Academic journal article University of Queensland Law Journal

Not So Straight-Talking: How Defamation Law Should Treat Imputations of Homosexuality

Academic journal article University of Queensland Law Journal

Not So Straight-Talking: How Defamation Law Should Treat Imputations of Homosexuality

Article excerpt

I INTRODUCTION

As I write this article, homosexuality is once again the subject of intense public discussion. Federal politicians and lobby groups have been debating the merits of the Safe Schools program, (1) the proposal for a plebiscite on same-sex marriage has been evaluated economically and politically, (2) and, in the lead-up to the 2016 Gay and Lesbian Mardi Gras, the NSW Parliament and Police publicly apologised for the heavy-handed crackdown on Mardi Gras marchers back in 1978. (3) Reflecting on these events, it seems that the full, free, and frank discussion of homosexuality is an accepted aspect of contemporary public discourse in Australia. However, within the restrictions imposed by defamation law there remain certain legal risks involved with speaking openly about this topic, specifically there are limitations around stating or implying that someone is homosexual or has engaged in homosexual conduct. The law in this area has recently been reconfirmed in the 2015 decision of Gluyas v Canby, (4) which held that although 'each case will turn upon its own facts' an imputation that someone is homosexual can have the capacity to be defamatory."

This article critically analyses Australian defamation law's treatment of imputations of homosexuality and argues that such imputations should no longer be regarded as being legally capable of being defamatory. This argument is worked through in the next two parts. In Part II the relevant general principles of defamation law are explained and the key Australian cases regarding imputations of homosexuality are outlined. In Part 111 the legal treatment of imputations of homosexuality is critiqued for various reasons relating to the symbolic effect of the law and the problematic practical ways in which these imputations have operated in recent cases.

II DEFAMATION LAW

Defamation law exists in order to protect a person's reputation from harm caused by the communications of others and to provide compensation for any such harm suffered. (6) A successful action for defamation requires that a plaintiff prove that a communication has been published to a person or persons other than them, that the communication identifies them and that the communication contains at least one imputation that is defamatory of them. (7) An 'imputation' is an attribution of 'some act or condition" to the plaintiff. (8) and is 'usually in the nature of an accusation or charge'. (9) An imputation can arise on the basis of the 'ordinary and natural' meaning (10) of the communication as understood by the ordinary reasonable reader." Alternatively, an imputation can arise on the basis of 'true innuendo', a situation where 'special facts, known to those to whom the matter was published ... would lead a reasonable person knowing those facts to conclude that the words have another ... meaning'. (12)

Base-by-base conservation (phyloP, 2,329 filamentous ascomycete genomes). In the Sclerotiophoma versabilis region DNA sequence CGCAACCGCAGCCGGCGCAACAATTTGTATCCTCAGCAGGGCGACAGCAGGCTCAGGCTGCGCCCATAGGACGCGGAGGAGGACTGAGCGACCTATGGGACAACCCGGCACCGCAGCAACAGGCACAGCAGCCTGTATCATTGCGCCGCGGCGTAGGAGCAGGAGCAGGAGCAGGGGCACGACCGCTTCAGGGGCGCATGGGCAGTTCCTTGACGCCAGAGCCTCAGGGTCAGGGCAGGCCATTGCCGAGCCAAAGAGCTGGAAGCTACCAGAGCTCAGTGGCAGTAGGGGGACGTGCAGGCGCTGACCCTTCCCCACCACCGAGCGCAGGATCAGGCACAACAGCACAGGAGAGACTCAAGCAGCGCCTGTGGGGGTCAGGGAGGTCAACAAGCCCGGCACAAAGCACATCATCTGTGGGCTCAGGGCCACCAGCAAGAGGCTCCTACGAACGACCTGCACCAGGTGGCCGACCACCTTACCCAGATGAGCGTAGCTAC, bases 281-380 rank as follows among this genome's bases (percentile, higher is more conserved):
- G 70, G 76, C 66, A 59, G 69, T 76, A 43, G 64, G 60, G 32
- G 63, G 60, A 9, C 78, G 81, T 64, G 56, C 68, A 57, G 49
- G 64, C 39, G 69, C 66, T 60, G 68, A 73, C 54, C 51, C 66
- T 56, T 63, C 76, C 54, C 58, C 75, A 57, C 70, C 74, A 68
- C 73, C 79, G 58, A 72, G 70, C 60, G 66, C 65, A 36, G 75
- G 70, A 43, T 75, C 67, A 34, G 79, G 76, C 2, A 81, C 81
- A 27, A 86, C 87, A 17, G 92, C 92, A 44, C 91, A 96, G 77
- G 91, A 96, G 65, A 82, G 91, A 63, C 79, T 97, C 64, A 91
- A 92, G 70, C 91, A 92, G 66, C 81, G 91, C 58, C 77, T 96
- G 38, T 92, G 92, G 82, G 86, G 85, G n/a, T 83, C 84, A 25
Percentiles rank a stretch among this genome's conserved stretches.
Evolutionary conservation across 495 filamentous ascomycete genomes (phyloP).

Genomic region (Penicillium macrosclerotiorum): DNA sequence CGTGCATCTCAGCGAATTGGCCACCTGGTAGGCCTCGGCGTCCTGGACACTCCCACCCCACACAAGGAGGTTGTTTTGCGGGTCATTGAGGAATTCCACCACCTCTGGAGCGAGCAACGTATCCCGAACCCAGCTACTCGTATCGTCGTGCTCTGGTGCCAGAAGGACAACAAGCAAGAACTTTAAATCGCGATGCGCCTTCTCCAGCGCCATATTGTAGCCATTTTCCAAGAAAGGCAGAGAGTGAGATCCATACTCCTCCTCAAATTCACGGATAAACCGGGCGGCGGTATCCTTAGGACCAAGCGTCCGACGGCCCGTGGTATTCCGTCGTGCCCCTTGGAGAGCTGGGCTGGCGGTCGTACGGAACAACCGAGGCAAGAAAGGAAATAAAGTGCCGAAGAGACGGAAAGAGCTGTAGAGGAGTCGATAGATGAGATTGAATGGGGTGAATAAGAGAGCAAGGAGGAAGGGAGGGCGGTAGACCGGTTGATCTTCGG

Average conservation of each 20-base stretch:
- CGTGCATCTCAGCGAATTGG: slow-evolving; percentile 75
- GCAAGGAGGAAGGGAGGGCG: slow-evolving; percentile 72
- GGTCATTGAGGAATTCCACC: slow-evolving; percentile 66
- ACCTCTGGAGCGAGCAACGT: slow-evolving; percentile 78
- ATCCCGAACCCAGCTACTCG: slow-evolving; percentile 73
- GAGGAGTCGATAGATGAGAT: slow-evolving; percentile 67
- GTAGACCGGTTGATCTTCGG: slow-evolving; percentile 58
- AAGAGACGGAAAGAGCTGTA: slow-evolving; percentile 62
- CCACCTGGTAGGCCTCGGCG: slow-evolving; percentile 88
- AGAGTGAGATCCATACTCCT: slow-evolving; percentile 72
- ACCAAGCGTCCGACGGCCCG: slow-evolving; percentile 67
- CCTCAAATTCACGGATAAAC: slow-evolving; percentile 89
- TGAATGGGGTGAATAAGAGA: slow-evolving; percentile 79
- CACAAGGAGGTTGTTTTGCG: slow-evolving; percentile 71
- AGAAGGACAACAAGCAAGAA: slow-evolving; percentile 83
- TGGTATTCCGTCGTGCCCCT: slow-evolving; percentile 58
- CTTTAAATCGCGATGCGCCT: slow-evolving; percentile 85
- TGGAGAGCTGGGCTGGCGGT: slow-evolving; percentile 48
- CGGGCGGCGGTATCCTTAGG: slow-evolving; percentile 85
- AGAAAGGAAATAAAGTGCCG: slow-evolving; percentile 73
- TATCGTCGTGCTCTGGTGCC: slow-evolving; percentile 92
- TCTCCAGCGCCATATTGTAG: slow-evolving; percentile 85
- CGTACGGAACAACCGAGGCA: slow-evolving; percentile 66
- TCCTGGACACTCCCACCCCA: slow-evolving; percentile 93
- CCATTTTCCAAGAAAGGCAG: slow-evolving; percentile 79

The focus of this article is on the scope of defamatory meaning, namely, what kinds of imputations are legally treated as being defamatory. Despite the introduction of the so-called National Uniform Defamation Laws (NUDL) (13) this remains an issue that is 'determined in accordance with the common law'. (14) This Part will first address the general question of what kinds of imputations are legally capable of being defamatory and will then look specifically at imputations of homosexuality.

A Scope of Defamatory Meaning

The High Court's most recent restatement of the law regarding the scope of defamatory meaning is found in the 2009 case of Radio 2UE Sydney v Chesterton, in which the Court held that the 'general test for defamation' is 'whether a person is lowered in the eyes of right-thinking persons'. (15) The Court noted that 'disparagement of reputation ... is the essence of an action for defamation', (16) and that the general test is one that is concerned with determining 'whether injury to reputation has occurred'. (17) The Court also recognised that the general test can and has been phrased in multiple different ways, such as 'whether a person's standing in the community, or the estimation in which people hold that person, has been lowered' and 'whether the imputation is likely to cause people to think the less of a plaintiff. …

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